India’s private airline companies have restarted taking bookings for both domestic and international travel, their websites showed. A source told Mint airlines again began taking bookings on Saturday. Spicejet and GoAir are taking bookings with departures from 16 May while Indigo and Vistara are doing so for travel from 1 June. State-owned Air India is yet to restart bookings for any travel.
The move by the companies comes exactly a week after they were rapped by the civil aviation ministry for taking bookings even as restrictions on movement of people, imposed to prevent the spread of covid-19, remained in force. They were told not to do bookings till further instructions as the pandemic continued to spread.
In the first instance, while private airlines had restarted taking bookings for only a few days and then restarted, it was Air India’s move on 18 April to join their ranks that had upset the authorities. They were then forced to tell all airlines to stop bookings. It is not clear if the airlines have got the ministry’s approval to restart bookings.
A 16 May Spicejet flight from Delhi to Bengaluru is currently available at₹3,500. Indigo is charging the same price for the route for 1 June travel. A 1 June Delhi-Kolkata Vistara flight is available for ₹3,800 while Indigo is charging₹3,400 for the same. A 1 June Delhi-Mumbai flight is available on Vistara for₹4,400 while Go Air is charging ₹2,500 for a 16 May flight on the same route.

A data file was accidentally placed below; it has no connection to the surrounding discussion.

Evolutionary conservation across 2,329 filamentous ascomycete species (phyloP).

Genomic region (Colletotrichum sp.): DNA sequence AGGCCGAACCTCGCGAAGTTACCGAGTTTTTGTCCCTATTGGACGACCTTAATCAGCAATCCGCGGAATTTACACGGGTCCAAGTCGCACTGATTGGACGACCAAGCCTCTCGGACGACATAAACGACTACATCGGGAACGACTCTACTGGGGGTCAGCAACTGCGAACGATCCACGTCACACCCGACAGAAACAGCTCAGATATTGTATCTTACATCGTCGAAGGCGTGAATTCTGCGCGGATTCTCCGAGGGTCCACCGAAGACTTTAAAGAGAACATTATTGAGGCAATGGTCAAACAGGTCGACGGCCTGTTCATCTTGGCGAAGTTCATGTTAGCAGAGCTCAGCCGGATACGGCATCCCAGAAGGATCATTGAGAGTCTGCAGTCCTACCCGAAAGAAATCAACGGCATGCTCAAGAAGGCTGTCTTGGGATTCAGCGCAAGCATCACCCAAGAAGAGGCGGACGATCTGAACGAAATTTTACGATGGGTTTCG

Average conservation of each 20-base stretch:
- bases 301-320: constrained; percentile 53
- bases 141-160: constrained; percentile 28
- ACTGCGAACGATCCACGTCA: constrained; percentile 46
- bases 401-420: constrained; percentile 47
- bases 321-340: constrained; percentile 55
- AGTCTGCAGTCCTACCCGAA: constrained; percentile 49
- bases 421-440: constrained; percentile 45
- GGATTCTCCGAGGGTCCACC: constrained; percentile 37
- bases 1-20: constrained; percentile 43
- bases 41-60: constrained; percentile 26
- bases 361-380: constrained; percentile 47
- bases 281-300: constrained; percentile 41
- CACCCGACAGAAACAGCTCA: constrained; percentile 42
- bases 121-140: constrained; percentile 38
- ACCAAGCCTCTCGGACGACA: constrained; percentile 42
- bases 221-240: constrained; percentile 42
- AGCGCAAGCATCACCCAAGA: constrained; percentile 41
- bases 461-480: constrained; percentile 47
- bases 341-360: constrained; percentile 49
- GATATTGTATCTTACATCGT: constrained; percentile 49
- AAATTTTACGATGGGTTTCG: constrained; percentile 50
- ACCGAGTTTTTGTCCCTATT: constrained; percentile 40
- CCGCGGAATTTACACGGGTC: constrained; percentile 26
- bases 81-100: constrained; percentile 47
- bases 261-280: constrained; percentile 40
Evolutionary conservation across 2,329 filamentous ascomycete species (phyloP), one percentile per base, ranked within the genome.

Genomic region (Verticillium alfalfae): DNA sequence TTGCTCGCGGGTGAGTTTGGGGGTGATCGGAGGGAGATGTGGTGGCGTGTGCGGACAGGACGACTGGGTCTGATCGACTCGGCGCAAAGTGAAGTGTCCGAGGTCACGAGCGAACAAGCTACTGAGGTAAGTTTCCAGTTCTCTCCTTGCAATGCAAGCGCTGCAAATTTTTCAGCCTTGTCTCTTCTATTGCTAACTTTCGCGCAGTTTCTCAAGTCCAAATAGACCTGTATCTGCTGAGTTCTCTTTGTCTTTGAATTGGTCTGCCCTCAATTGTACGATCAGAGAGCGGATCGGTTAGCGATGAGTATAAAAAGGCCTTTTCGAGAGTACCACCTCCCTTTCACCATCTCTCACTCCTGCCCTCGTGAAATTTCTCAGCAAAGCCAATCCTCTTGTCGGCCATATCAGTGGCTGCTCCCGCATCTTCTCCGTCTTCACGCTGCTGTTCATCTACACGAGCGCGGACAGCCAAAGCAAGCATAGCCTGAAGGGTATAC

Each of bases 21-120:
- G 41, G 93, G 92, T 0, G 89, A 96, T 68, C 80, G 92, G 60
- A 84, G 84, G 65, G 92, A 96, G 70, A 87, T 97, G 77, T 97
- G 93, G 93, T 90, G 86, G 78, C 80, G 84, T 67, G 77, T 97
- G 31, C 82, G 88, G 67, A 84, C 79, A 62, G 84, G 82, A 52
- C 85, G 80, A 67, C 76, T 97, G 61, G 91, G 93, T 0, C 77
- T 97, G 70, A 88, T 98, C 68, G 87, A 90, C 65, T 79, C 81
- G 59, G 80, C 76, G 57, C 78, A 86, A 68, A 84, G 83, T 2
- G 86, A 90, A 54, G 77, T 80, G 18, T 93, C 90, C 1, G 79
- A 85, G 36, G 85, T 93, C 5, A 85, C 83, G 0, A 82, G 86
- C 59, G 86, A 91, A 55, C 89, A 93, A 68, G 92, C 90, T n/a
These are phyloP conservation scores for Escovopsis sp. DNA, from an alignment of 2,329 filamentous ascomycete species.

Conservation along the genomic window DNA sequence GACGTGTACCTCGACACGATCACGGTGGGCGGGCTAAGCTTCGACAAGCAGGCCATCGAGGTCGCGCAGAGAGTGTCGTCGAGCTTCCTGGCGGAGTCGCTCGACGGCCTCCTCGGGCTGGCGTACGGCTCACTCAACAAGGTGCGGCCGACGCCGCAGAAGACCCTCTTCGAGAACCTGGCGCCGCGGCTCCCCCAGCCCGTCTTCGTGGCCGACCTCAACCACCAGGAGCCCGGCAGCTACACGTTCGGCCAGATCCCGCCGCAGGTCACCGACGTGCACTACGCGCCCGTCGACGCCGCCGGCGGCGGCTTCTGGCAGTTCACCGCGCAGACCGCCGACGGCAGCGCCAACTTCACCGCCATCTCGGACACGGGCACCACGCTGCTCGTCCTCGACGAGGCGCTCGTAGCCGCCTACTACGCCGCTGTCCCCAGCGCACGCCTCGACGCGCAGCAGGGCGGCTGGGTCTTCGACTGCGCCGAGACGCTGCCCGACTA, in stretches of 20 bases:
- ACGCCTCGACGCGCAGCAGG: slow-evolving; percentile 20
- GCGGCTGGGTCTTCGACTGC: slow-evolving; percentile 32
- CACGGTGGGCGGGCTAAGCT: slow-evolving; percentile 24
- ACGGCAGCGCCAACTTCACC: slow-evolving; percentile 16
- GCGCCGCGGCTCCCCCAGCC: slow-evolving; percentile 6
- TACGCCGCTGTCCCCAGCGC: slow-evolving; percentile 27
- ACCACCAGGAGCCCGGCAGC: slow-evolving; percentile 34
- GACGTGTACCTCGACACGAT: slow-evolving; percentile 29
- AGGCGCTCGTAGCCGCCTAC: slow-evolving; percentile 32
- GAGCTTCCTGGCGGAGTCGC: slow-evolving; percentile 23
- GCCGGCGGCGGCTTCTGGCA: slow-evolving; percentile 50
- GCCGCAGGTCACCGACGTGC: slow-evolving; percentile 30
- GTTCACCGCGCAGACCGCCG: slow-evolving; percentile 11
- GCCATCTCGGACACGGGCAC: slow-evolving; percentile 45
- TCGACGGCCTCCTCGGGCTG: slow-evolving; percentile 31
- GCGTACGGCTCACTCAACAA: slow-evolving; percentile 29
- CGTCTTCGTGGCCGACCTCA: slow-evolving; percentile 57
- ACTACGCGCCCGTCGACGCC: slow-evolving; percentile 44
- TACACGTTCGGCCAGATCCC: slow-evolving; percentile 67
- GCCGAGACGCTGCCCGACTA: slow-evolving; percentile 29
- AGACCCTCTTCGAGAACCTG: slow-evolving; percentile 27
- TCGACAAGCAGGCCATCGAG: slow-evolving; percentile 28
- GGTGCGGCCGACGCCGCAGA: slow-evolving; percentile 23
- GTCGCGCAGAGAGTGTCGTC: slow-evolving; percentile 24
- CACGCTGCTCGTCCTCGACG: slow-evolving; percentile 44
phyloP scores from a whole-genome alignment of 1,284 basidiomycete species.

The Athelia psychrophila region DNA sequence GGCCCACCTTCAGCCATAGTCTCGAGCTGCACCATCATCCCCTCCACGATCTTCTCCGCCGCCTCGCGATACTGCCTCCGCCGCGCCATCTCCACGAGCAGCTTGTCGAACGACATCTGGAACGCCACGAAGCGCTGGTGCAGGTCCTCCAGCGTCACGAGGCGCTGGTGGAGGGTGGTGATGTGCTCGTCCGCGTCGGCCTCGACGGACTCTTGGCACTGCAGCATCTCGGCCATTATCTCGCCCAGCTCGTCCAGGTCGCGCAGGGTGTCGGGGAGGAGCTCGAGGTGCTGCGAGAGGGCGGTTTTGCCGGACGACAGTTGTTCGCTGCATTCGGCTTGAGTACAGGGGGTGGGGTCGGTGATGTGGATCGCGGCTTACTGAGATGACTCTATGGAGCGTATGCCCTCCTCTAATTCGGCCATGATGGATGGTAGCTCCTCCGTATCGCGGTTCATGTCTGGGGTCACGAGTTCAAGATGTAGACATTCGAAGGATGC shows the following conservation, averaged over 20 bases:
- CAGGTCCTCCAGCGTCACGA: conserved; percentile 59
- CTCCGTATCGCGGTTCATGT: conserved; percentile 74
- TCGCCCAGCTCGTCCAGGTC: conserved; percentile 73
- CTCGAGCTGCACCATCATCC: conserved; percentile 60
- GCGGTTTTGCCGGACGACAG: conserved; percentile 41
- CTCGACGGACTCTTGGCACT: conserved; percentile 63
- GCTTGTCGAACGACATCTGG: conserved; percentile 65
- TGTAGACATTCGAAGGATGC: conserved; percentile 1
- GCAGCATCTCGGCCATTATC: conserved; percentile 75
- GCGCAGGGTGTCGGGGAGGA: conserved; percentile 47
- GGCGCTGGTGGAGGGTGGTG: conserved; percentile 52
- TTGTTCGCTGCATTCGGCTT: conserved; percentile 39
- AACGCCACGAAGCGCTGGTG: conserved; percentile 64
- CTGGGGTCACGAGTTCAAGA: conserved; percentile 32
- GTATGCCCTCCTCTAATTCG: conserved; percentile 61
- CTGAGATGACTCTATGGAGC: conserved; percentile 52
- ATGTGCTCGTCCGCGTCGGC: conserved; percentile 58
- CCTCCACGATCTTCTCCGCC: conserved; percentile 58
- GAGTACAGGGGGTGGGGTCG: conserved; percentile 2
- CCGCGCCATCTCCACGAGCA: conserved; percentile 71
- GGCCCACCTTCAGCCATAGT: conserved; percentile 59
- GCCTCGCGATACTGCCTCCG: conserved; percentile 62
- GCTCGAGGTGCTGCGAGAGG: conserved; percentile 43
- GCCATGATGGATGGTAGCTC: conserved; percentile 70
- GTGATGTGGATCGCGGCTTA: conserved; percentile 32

The central government eased some restrictions for some businesses on Saturday and it is possible airlines took that as a signal to restart their business activities, not coming a day too soon for them as they struggle with high fixed costs in a highly competitive sector. All airlines responded by effecting job or pay cuts or sending their staff on leave without pay.
Airlines had received much flak for taking bookings even as they were not allowed to and thus locking people’s money. In many cases, the money wasn’t refunded with airlines creating a ‘credit shell’ for their customers and agents for booking later. The customers were thus left in a peculiar situation, locked by the airline to fly with it the next time too even if they didn’t want.
This had hurt agents like MakeMyTrip and EaseMyTrip too since they pay advance money for bulk bookings but had no access to the ‘wallet’ that received the refunds when customers cancelled their tickets.